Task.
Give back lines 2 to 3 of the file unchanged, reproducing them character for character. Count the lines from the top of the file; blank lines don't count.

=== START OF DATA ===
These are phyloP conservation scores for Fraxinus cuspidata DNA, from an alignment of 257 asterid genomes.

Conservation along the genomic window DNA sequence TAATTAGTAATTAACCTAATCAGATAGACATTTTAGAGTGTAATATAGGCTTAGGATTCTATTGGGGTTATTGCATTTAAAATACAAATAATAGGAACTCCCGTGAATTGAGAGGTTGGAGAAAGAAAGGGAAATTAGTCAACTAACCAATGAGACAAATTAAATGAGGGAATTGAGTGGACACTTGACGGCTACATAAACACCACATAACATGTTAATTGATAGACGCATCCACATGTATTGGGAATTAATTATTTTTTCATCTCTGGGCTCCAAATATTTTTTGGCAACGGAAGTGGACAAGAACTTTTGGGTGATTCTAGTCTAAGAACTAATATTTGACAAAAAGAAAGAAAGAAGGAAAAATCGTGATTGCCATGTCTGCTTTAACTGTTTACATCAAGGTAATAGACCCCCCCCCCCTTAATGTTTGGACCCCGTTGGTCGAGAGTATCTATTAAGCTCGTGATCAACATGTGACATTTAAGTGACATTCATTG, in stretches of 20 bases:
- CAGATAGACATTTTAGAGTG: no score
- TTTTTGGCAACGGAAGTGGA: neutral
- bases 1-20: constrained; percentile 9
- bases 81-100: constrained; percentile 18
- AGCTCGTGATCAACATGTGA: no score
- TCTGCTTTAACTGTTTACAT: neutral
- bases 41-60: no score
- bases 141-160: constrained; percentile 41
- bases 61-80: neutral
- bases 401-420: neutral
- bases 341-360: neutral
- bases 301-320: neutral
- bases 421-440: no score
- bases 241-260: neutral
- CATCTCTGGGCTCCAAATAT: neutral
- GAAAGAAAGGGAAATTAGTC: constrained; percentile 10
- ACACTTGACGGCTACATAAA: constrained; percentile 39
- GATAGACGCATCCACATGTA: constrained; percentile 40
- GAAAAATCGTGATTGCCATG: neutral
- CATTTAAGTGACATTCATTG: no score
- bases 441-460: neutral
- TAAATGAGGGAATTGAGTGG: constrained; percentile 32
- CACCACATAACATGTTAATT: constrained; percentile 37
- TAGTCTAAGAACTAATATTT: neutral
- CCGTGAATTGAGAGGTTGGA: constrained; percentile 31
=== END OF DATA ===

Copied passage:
Conservation along the genomic window DNA sequence TAATTAGTAATTAACCTAATCAGATAGACATTTTAGAGTGTAATATAGGCTTAGGATTCTATTGGGGTTATTGCATTTAAAATACAAATAATAGGAACTCCCGTGAATTGAGAGGTTGGAGAAAGAAAGGGAAATTAGTCAACTAACCAATGAGACAAATTAAATGAGGGAATTGAGTGGACACTTGACGGCTACATAAACACCACATAACATGTTAATTGATAGACGCATCCACATGTATTGGGAATTAATTATTTTTTCATCTCTGGGCTCCAAATATTTTTTGGCAACGGAAGTGGACAAGAACTTTTGGGTGATTCTAGTCTAAGAACTAATATTTGACAAAAAGAAAGAAAGAAGGAAAAATCGTGATTGCCATGTCTGCTTTAACTGTTTACATCAAGGTAATAGACCCCCCCCCCCTTAATGTTTGGACCCCGTTGGTCGAGAGTATCTATTAAGCTCGTGATCAACATGTGACATTTAAGTGACATTCATTG, in stretches of 20 bases:
- CAGATAGACATTTTAGAGTG: no score